Leonardo expands work with Italian university
Leonardo and Politecnico di Milano leveraged the AW139 (militarized version shown) as its platform for the 2016 agreement to reduce vibration and noise levels under Project Comfort. (Photo: Leonadro)
Leonardo expanded a 2016 partnership agreement it made with Politecnico di Milano, the largest technical university in Italy, to collaborate on the development of future technologies for helicopters. The new expanded efforts will focus on exploring the use of new materials for mechanical components, research for predictive maintenance, and the development of geo-information tools.
The Innovation Hub created in 2016 between Leonardo and Politecnico di Milano (PoliMi) first targeted reductions in vibration and noise levels in the cabins of helicopters, under the name Project Comfort. The reference platform for the study is the AW139 helicopter.
Project Comfort concentrates on three main areas: the rotor, from which the vibrations originate; the main gear box attachments, through which rotor vibrations are transmitted into the helicopter structure thereby reducing the level of comfort; and finally on the airframe itself.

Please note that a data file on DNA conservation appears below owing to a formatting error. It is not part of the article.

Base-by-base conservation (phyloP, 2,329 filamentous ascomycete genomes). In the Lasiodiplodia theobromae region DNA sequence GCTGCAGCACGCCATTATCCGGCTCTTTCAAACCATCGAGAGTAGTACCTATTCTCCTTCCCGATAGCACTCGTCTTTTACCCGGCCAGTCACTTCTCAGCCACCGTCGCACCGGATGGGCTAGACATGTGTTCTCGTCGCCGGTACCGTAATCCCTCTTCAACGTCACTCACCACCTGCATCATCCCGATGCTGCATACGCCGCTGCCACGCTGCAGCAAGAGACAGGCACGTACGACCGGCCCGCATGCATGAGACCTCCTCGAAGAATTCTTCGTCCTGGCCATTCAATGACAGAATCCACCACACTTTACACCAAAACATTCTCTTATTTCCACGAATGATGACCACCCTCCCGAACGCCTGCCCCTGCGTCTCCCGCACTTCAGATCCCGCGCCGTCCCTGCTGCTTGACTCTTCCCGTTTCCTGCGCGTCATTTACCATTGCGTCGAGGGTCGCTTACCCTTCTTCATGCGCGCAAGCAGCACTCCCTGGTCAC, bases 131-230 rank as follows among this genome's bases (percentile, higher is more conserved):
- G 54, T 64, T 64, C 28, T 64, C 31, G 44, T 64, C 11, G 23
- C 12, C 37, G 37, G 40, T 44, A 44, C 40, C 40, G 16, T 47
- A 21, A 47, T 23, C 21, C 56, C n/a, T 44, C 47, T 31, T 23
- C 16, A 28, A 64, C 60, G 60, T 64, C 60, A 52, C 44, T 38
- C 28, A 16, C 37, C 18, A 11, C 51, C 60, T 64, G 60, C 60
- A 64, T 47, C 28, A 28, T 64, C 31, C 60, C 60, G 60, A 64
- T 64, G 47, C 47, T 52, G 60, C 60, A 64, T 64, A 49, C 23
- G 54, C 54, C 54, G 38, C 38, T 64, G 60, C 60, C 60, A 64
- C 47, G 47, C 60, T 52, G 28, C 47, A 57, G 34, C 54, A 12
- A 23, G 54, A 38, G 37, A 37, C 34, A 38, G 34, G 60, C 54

Initially, the new studies will look toward innovative technologies that can be used in new mechanical components utilising new lighter materials, which will bring advantages in terms of production costs and ease of installation. Relating this work to Project Comfort, Leonardo explains the will allow for the transfer of loads from the rotor to the main gear box of the helicopter. It will provide what the company describes as a significant simplification of the existing mechanical system, based on the use of a single flexible component rather than a complex mechanical system.
The research project on predictive helicopter maintenance based on its health status will be launched by 2018. This will be based on information provided by Health & Usage Monitoring Systems (HUMS) to provide advance indications of anomalies helping to increase safety levels and reduce operating costs.
Through e-GEOS, a subsidiary of Leonardo’s join venture Telespazio (80%) and the Italian Space Agency (20%), Leonardo and PoliMi will develop geo-information tools for precision management of agriculture, insurance, oil and gas, defence and emergency management. This joint development is to focus on data analytics of satellite services.
The partnership, explains Leonardo, will allow e-GEOS to offer new and powerful tools for the detailed analysis of the planet. Artificial Intelligence techniques, developed by e-GEOS in partnership with the Department of Electronics, Information and Bioengineering (DEIB) of the PoliMi, will be able to reveal insights, trends and other information contained in satellite data when integrated with information generated from other sources.
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